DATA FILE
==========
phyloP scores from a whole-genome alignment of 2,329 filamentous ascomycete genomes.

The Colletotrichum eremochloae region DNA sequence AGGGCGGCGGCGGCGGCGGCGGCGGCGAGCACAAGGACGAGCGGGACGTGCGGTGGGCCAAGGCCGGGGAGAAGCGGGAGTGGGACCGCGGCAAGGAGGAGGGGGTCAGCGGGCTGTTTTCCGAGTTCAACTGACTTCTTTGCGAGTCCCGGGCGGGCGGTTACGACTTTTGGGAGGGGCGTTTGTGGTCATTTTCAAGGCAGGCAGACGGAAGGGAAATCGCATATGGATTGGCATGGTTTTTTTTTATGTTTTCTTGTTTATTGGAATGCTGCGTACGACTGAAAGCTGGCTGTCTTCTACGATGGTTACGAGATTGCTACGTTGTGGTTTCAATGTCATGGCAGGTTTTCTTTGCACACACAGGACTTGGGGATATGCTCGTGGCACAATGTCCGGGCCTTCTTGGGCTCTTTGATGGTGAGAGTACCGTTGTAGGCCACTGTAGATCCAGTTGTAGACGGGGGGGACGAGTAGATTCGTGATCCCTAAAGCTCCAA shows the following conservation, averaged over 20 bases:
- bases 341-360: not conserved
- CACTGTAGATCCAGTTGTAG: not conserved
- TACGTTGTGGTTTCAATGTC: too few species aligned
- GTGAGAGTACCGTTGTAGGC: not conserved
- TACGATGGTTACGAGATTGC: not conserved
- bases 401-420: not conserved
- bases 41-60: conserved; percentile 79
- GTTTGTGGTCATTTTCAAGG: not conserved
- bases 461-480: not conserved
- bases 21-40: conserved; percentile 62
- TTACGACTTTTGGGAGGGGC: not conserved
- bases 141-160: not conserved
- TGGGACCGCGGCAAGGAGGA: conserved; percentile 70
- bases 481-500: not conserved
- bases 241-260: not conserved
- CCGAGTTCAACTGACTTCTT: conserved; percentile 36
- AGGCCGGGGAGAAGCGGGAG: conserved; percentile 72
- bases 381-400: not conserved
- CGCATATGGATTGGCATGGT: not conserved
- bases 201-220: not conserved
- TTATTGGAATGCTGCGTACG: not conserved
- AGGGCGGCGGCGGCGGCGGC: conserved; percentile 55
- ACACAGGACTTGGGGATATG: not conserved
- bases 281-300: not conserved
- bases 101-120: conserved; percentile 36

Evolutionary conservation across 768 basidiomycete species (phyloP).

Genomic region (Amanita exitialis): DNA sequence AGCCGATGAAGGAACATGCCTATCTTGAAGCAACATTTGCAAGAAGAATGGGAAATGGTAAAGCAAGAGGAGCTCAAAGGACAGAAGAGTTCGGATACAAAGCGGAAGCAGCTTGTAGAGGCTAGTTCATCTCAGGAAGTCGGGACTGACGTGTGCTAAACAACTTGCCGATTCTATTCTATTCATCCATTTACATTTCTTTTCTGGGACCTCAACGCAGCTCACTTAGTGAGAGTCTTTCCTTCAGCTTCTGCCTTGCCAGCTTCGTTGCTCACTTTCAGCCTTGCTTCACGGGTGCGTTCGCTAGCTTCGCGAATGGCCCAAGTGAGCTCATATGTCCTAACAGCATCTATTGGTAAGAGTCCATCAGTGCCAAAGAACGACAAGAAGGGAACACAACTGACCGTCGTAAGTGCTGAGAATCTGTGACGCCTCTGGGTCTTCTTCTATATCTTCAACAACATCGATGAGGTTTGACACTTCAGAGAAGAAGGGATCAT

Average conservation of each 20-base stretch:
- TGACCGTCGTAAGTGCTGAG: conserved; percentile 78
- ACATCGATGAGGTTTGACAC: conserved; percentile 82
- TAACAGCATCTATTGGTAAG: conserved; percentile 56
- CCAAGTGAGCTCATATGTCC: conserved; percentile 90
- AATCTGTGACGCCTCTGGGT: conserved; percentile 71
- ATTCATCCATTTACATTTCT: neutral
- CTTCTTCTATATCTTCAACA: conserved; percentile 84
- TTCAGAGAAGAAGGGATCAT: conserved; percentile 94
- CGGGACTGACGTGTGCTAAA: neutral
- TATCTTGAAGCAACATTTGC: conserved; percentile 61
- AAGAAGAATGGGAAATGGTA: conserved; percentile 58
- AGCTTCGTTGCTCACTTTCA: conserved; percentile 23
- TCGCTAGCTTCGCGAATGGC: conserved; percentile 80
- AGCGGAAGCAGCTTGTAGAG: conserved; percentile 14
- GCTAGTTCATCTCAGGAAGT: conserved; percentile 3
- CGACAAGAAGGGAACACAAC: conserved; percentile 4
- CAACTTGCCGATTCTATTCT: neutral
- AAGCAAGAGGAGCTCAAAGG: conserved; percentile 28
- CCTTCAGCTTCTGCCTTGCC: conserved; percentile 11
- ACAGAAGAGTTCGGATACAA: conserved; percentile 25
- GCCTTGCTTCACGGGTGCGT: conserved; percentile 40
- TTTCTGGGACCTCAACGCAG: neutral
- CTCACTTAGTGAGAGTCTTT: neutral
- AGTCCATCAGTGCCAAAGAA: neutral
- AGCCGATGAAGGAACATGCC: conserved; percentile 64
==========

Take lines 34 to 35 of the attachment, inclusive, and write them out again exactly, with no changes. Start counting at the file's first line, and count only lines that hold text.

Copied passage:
- CCAAGTGAGCTCATATGTCC: conserved; percentile 90
- AATCTGTGACGCCTCTGGGT: conserved; percentile 71